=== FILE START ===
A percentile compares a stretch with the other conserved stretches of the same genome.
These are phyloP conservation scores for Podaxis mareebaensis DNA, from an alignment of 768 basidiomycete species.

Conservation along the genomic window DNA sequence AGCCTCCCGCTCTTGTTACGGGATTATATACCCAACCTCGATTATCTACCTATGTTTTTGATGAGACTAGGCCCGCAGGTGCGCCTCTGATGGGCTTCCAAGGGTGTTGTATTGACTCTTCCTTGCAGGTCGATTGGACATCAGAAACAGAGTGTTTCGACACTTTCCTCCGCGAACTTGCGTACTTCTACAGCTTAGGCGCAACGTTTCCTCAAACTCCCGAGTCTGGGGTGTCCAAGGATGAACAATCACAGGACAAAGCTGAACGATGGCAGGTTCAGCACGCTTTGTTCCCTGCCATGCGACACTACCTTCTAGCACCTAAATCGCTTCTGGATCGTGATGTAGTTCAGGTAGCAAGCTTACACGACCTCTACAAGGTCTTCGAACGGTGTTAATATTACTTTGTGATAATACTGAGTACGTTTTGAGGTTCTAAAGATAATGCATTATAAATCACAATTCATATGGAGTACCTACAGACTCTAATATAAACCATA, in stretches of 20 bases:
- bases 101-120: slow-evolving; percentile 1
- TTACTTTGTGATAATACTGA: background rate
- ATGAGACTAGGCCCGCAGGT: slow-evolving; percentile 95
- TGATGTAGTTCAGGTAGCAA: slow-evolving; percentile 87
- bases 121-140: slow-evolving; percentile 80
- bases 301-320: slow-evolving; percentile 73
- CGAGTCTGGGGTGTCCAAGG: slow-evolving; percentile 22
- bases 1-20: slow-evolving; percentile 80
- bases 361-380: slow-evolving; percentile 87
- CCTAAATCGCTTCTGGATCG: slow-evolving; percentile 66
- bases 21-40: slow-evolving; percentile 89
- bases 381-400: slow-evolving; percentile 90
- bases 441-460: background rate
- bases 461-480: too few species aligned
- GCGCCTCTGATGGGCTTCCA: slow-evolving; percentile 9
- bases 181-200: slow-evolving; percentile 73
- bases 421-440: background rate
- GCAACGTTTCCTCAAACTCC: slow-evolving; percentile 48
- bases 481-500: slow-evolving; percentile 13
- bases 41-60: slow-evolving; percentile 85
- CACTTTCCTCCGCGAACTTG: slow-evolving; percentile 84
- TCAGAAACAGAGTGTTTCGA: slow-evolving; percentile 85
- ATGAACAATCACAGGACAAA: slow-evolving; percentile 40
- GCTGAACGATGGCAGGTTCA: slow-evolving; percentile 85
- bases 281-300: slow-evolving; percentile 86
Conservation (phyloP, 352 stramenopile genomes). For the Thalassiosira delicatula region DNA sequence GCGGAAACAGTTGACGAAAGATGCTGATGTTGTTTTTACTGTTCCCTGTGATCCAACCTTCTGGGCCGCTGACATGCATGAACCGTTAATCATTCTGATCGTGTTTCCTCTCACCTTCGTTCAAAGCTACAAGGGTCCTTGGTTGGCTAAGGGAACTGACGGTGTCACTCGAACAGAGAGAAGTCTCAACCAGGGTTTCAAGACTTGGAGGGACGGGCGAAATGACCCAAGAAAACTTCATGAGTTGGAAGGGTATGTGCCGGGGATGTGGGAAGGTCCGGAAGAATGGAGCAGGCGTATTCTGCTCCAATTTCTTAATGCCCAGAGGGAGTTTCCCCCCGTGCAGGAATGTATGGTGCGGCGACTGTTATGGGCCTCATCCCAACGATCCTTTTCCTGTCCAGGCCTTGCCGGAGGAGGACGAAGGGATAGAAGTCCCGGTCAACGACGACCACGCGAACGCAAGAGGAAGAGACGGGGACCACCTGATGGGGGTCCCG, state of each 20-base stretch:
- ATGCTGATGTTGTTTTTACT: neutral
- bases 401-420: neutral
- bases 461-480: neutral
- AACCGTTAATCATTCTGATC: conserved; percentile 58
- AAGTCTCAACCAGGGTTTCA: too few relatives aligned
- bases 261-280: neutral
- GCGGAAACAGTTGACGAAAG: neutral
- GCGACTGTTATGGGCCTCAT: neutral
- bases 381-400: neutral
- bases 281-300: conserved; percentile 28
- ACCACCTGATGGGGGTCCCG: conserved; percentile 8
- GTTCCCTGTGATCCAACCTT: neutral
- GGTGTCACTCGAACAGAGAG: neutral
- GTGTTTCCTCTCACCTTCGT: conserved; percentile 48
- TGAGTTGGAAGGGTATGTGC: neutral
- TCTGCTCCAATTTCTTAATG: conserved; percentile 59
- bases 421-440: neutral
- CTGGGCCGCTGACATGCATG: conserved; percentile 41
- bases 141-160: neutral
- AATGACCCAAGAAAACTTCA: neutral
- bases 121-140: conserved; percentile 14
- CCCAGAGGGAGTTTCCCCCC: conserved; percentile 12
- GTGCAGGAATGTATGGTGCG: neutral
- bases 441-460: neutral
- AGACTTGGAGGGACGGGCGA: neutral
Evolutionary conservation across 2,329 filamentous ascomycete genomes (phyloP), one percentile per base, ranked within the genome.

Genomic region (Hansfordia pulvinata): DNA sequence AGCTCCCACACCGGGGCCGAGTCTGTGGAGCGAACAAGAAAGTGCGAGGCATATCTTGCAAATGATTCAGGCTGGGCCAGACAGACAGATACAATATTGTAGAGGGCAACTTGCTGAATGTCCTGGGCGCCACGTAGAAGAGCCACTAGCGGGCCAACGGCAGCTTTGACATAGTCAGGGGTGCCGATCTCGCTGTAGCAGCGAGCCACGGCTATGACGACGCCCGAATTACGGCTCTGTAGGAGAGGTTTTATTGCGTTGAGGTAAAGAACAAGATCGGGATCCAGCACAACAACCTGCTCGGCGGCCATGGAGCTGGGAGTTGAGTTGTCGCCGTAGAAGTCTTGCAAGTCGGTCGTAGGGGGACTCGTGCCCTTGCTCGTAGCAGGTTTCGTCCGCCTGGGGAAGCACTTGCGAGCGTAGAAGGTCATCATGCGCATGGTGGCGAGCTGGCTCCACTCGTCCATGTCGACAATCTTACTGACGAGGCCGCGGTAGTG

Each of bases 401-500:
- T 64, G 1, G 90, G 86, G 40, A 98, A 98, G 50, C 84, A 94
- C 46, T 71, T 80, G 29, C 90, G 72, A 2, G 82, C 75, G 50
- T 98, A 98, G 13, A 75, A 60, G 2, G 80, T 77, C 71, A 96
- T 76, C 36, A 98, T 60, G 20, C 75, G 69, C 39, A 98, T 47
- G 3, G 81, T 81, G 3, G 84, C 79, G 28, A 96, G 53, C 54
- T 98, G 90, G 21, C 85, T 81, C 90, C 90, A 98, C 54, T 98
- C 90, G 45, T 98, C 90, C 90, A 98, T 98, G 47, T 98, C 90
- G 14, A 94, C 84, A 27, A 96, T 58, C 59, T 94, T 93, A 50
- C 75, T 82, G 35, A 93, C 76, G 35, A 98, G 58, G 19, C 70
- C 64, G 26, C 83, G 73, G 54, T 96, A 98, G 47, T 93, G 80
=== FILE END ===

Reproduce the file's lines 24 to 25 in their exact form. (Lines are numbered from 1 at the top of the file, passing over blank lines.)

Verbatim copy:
- CACTTTCCTCCGCGAACTTG: slow-evolving; percentile 84
- TCAGAAACAGAGTGTTTCGA: slow-evolving; percentile 85